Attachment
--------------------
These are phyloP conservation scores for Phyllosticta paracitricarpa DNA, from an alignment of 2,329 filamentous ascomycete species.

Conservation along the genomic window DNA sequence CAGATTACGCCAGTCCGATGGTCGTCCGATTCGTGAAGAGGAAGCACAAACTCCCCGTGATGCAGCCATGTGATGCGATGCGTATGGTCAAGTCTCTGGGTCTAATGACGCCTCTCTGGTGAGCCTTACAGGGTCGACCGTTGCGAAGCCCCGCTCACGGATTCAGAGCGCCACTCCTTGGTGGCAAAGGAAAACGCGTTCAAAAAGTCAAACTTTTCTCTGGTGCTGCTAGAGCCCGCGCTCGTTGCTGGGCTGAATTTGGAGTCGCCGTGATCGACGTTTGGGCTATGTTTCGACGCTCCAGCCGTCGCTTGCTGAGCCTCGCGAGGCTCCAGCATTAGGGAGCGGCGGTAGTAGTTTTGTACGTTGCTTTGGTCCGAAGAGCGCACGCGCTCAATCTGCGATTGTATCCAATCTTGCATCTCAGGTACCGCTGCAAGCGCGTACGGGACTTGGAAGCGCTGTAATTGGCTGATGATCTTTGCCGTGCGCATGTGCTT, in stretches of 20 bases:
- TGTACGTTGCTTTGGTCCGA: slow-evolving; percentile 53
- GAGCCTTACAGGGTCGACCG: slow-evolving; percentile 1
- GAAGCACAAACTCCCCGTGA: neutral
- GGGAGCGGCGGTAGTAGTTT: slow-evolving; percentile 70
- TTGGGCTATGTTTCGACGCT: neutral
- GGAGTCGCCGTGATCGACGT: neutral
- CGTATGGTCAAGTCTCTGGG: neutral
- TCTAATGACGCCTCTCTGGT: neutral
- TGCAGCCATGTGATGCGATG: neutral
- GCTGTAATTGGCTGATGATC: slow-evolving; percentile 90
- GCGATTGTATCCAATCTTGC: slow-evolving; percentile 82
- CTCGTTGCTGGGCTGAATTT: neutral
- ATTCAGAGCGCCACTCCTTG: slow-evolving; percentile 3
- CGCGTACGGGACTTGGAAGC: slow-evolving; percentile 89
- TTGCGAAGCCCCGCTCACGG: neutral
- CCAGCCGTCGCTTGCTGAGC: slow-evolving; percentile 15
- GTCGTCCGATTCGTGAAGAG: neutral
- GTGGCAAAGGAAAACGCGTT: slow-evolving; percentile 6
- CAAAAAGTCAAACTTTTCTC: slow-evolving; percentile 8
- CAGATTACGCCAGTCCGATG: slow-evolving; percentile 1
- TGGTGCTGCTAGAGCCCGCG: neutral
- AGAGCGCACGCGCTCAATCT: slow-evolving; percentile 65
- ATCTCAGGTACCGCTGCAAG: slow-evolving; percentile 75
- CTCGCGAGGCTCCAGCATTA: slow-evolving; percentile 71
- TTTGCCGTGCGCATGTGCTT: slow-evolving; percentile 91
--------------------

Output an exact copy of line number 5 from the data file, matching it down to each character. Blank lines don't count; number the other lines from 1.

- GAAGCACAAACTCCCCGTGA: neutral